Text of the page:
How To Flick A Frisbee

Note: Due to copyrights, Frisbees in Ultimate Frisbee are simply called Discs.  Me referring to them as frisbees is for the layman.

I was going to take a break this week to work on my resume and job applications.   I then realized that it would be a disservice to myself as well as my reader(s?)

Now that Spring is fully here, this also means that sports are coming back and, besides Wiffle Ball, I also play pickup Ultimate Frisbee.  Whenever I play, people say “John, how do you flick a Frisbee?”  Flicking is when, instead of curling your arm in to throw, you bring it outward like you’re spanking the air.  The technical term is called a forehand.  Through tedious repetition I was able to teach myself and now I want to teach you!  Here are the basics of throwing a flick.

Feet/Body Position-

Personally, I don’t feel that feet position does a great deal to help flicking.  However, if it is your first time, I think it helps to stand as if you’re throwing a ball, keeping your dominant foot out.  The picture demonstrations may seem wonky.  It is because I am a lefty.

As for body position, I always feel that my flicks go farther when my body is twisted to the side of my throwing hand.  It’s as if I’m priming myself.  If it’s your first time, I wouldn’t focus too much on body position and worry more about throwing a straight flick.

How to Hold It-

Take your index and middle fingers and put them inside the Frisbee, along its edge.  Keep your fingers together.  Some people like to set their middle finger near the middle, believing it stabilizes their throws.  I would not recommend this way.  Keep your thumb on the outside edge of the Frisbee.

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No, No.

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Yes, yes.

Next, hold the Frisbee to the outside of your body.  Keep the Frisbee parallel with the ground, angling it upward slightly in the direction you want it to go.

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The Throw

Your first instinct is to throw it the way you would throw a ball.  If you do this, the Frisbee will simply drop at an angle and roll toward your target.  The most important thing to remember is:

It’s All In The Wrists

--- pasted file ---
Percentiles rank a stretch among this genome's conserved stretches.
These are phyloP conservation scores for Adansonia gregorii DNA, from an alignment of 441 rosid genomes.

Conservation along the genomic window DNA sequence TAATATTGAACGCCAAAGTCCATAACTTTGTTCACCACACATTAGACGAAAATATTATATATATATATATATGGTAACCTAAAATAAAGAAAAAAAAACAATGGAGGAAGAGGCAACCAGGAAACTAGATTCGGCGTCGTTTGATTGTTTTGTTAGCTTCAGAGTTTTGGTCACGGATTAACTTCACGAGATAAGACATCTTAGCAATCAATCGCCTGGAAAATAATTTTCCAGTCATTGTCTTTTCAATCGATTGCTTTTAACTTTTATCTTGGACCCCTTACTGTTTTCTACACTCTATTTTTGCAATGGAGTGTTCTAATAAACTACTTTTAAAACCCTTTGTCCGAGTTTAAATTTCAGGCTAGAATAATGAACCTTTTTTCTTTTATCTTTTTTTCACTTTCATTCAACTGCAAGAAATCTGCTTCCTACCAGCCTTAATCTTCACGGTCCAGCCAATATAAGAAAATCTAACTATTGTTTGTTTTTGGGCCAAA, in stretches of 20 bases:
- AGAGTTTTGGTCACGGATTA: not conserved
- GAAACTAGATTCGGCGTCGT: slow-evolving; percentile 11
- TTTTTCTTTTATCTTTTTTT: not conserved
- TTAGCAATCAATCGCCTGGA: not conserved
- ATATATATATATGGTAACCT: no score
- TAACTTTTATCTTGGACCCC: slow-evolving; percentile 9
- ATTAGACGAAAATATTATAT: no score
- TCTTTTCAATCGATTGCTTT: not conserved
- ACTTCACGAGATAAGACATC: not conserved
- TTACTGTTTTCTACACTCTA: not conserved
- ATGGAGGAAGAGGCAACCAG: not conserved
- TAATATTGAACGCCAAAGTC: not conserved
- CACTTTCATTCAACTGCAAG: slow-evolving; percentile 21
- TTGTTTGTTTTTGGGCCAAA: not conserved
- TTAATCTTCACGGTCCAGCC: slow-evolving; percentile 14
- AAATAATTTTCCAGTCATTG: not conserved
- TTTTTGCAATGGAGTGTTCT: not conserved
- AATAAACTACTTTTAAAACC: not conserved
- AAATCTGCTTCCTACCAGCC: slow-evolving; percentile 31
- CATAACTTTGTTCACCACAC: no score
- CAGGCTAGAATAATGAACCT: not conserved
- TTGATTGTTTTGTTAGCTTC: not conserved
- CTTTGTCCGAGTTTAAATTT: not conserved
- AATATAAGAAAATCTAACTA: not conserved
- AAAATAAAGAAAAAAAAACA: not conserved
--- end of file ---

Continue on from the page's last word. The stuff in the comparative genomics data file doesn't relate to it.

Forget the use of your whole arm.  This throw depends on how you “flick” your wrist.  If you’re used to throwing balls it may feel unnatural at first.  It takes some getting used to but once you’re used to it, it’s second nature.

Focus on your target, be it a person, garbage can, etc.  Twist your wrist back and release.  If your first throw comes down at an odd angle, remember to keep the Frisbee parallel to the ground at a slight angle.  If your throw is successful but doesn’t seem to go anywhere, that is okay.   Watch where your feet are pointing as well.   Practice getting the form down before trying for distance.  Me and a few friends spent a whole summer before we felt comfortable enough to throw in a game.  The harder you flick your wrist, the farther it should go.  Then you can incorporate the body movements.

Fancier Throws-

I should mention that it is entirely possible to throw successful flicks at weird angles.  Tilting the Frisbee toward you or away from you can be a very effective use of a flick.  That said, I wouldn’t recommend trying it until you are comfortable throwing one straight on.  It may encourage bad form.

I hope this tutorial helps.  I have friends ask me all the time how to throw and I thought it would be nice to try and write up a tutorial of my own.    Below is a video of me flicking a straight throw as well as angled flicks.

Also, here is Brodie Smith’s flick (forehand) tutorial.  Roughly the same as my description but goes more in depth with the body movement.

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